Twenty-year-old Somerset off-spinner Dom Bess was called up to England’s first Test squad of the 2018 summer by new national selector Ed Smith. Here’s what you need to know about him.
ROLE: Right-arm off-spin bowler
WHO THE HELL? A rising star from the seaside town of Sidmouth in Devon, Bess came out of nowhere to become a key bowler during Somerset’s tilt at the County Championship title in 2016, taking 13 wickets in two matches before the Cidermen were pipped at the post by Middlesex. He followed that up by taking 36 wickets at 23.42 in 2017. England were quick to take note, inviting Bess to participate in net preparations during the 2017 series against West Indies.
At the time of his call-up his aggressive off-spin has brought him 63 wickets in just 16 first-class games – at an average of 22.49. He also made a century in the Champion County game for the MCC against Essex and 92 against Hampshire in his last match before England called.
WHAT’S HIS STORY? A former England under 19 international, Bess signed a scholarship contract with Somerset at the age of 16 and broke into the first team in 2016 after excelling for Devon in Minor Counties cricket. He also made a big impression playing for Somerset’s second XI that season, taking regular wickets and hitting two centuries. Bess made his first-class bow against Pakistan in July of 2016, returning match figures of 0-128, but bounced back to take 6-28 on his Championship debut against Warwickshire.
GOOD TIMES? That haul, which included the dismissals of Jonathan Trott and Ian Bell with successive deliveries, was the best by a Somerset debutant for 55 years and Bess took two more second-innings scalps in a 31-run victory at Taunton. He was at it again in Somerset’s final fixture of the campaign, claiming five first-innings wickets in a demolition of Nottinghamshire that briefly took his side to the top of the table. Bess’ rapid progress continued last season, with a seven-for versus Hampshire, a five-wicket haul against Yorkshire and then a fifth five-for in the space of 13 innings, against Surrey – a match in which he also struck his maiden first-class fifty.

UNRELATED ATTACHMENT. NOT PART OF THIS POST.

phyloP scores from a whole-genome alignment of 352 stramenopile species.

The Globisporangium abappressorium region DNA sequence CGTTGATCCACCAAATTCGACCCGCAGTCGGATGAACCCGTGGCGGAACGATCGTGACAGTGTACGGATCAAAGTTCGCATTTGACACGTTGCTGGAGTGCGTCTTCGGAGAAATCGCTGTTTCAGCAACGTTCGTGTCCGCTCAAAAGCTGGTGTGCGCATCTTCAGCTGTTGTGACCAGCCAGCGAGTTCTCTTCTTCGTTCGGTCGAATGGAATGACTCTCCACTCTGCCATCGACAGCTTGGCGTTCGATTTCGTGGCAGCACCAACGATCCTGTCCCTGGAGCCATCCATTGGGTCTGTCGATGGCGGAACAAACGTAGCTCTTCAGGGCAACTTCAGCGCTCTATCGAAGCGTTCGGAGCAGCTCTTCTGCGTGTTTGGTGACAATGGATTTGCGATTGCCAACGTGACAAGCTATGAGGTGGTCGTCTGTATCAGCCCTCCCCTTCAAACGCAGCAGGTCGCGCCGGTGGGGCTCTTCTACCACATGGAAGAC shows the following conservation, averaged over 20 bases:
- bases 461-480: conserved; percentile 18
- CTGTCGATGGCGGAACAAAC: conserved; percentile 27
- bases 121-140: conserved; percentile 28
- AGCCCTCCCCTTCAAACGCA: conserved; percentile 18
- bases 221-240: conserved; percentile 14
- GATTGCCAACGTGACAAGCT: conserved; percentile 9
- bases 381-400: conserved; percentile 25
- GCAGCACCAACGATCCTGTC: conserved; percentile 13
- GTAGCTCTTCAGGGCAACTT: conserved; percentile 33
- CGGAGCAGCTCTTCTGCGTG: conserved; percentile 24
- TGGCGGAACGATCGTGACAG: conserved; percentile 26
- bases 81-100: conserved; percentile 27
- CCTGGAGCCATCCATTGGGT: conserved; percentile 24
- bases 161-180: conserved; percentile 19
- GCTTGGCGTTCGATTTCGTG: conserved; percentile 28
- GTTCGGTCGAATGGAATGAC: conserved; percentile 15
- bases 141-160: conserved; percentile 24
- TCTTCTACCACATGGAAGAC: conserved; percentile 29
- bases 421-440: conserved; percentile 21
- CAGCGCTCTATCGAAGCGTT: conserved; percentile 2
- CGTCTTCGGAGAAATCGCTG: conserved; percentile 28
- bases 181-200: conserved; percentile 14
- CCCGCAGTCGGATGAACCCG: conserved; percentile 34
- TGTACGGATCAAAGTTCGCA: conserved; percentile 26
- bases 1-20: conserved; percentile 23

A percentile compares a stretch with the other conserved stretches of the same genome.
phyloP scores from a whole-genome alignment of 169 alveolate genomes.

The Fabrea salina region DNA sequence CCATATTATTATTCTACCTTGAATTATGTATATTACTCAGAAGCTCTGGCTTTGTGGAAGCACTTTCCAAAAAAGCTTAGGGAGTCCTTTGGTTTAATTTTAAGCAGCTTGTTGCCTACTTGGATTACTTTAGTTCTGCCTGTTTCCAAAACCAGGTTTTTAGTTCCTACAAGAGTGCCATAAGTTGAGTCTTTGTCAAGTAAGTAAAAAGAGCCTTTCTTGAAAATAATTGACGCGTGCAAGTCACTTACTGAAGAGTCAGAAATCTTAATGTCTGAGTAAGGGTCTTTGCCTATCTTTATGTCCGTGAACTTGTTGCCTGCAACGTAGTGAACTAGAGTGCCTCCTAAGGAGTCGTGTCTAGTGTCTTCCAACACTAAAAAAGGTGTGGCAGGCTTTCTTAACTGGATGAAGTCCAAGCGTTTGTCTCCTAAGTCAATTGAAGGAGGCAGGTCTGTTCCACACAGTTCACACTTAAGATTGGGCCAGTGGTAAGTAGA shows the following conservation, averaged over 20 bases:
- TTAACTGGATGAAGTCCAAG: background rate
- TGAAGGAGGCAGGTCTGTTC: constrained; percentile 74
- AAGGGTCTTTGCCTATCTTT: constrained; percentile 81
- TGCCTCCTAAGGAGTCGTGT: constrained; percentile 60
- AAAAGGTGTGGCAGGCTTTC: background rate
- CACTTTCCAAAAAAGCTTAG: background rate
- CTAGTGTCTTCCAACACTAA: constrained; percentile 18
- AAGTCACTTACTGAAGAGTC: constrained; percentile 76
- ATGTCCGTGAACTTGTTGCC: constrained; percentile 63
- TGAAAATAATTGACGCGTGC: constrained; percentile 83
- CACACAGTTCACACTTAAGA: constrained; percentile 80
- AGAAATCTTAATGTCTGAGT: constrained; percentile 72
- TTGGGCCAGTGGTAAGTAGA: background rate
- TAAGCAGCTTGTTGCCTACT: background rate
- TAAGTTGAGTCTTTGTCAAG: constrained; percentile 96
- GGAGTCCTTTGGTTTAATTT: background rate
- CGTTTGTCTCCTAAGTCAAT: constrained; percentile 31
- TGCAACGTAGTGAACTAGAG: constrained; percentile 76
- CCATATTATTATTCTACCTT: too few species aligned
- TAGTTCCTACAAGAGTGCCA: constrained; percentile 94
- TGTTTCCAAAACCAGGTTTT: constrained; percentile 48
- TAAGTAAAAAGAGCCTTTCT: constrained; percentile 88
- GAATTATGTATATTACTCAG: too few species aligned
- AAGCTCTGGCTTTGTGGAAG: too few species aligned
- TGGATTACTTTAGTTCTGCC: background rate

CHALLENGES? Bess has so far played a lot of his first-class matches on a fairly spin-friendly Taunton wicket and it will be interesting to see how he goes in conditions that aren’t so conducive. The raw materials are certainly there but developing his craft on pitches that offer little turn will be the next key stage of his cricketing education.
FINAL WORD: “He’s one of the better off-spinners I’ve seen at this stage of a career. We had drinks with the opposition after the second day [during Somerset’s Championship match against Surrey in 2017] and I was interested to see he spent an hour or so picking the brain of Gareth Batty. It’s probably Batty he reminds me of most.” Matt Maynard, former Somerset director of cricket
“He’s had a really terrific start to his first-class career, with bat and ball, and as a character. It’s also true that when he’s been given the opportunity to play in representative teams he’s grabbed those opportunities.” England national selector Ed Smith on Bess’ selection for the first Test of the 2018 summer v Pakistan